The Manhattan Project’s beneficent features—the first three—produced extraordinary success in an extraordinarily short time. The Project converted bare and highly abstruse scientific theory into reality in less than two years, eight months. On December 2, 1942, an “atomic pile” at the University of Chicago had first demonstrated a self-sustaining nuclear chain reaction. The first-ever nuclear explosion (“Trinity”) went off at Alamogordo on July, 16, 1945. A month later, the Project had produced enough fissile material for the two bombs that ended human history’s most terrible war.

So how does our human response to SARS-CoV-2 so far compare? On alternative paths to success, pretty well.

We are now about one month shy of two years since the first Covid-19 case in the US was identified. In that time, we have learned how to make extraordinarily effective vaccines with a “software-like” approach. We can clip out part of the viral genome that cannot cause disease. Then we can get our own cells to manufacture it, so that our immune systems make antibodies and mount T-cell defenses against it. (This approach worked so quickly because it had been under general development in research laboratories for a decade before the pandemic.)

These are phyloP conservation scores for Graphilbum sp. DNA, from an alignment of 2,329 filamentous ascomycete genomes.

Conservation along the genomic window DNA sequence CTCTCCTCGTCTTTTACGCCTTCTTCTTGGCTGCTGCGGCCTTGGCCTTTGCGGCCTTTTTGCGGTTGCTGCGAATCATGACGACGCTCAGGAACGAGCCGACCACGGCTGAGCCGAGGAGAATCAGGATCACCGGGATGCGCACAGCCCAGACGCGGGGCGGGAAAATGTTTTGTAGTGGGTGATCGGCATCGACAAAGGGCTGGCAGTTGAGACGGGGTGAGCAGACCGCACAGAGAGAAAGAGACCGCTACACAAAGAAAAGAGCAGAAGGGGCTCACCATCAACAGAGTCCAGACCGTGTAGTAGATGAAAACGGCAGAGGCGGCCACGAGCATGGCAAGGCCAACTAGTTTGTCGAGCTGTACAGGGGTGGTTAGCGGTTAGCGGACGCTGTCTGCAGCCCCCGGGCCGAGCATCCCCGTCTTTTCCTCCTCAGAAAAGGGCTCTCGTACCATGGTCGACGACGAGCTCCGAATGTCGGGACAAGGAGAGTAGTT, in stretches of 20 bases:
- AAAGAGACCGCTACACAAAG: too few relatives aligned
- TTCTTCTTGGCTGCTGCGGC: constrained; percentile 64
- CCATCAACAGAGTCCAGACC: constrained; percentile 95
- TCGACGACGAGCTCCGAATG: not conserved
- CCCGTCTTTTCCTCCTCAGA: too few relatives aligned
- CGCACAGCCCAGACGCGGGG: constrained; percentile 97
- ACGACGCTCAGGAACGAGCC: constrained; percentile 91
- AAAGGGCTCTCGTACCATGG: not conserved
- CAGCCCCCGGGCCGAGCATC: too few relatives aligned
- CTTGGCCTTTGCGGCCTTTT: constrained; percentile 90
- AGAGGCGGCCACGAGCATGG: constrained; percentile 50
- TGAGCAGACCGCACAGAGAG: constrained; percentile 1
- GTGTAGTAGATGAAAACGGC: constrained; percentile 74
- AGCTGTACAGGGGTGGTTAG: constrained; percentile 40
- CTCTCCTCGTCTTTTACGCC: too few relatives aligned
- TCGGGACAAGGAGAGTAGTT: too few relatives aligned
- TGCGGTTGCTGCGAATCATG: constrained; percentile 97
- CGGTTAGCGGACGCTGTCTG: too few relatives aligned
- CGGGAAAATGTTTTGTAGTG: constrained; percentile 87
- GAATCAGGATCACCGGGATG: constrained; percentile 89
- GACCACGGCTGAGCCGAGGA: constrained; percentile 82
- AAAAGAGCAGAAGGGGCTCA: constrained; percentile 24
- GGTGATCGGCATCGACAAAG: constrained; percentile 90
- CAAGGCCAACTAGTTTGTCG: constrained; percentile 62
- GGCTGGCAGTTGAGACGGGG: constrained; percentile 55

Two different firms, Pfizer (with BioNTech) and Moderna, have reached that end. Each took a different path, but both used similar means. As both have announced, their similar methods are capable, on an abbreviated time scale, of producing vaccines against evolutionary variants of the virus like Omicron.

Similarly, we have taken two different paths toward treatment once the disease sets in. Regeneron uses conventional monoclonal antibodies for in-hospital blood-infusion therapy. Pfizer has apparently used something similar to its “software like” approach for vaccines: it has developed a pill with molecules that survive human digestion enough to attack a particular part of the viral genome. Each approach can be applied to viral variants like Omicron, at least in theory.

So now we’ve turned bare theory into practice. Continuing the Manhattan-Project analogy, we are somewhere between having run the first atomic “pile” and having demonstrated the first nuclear explosion. But the analogy is incomplete, and always will be, because viral evolution and mutation keep moving the goal posts.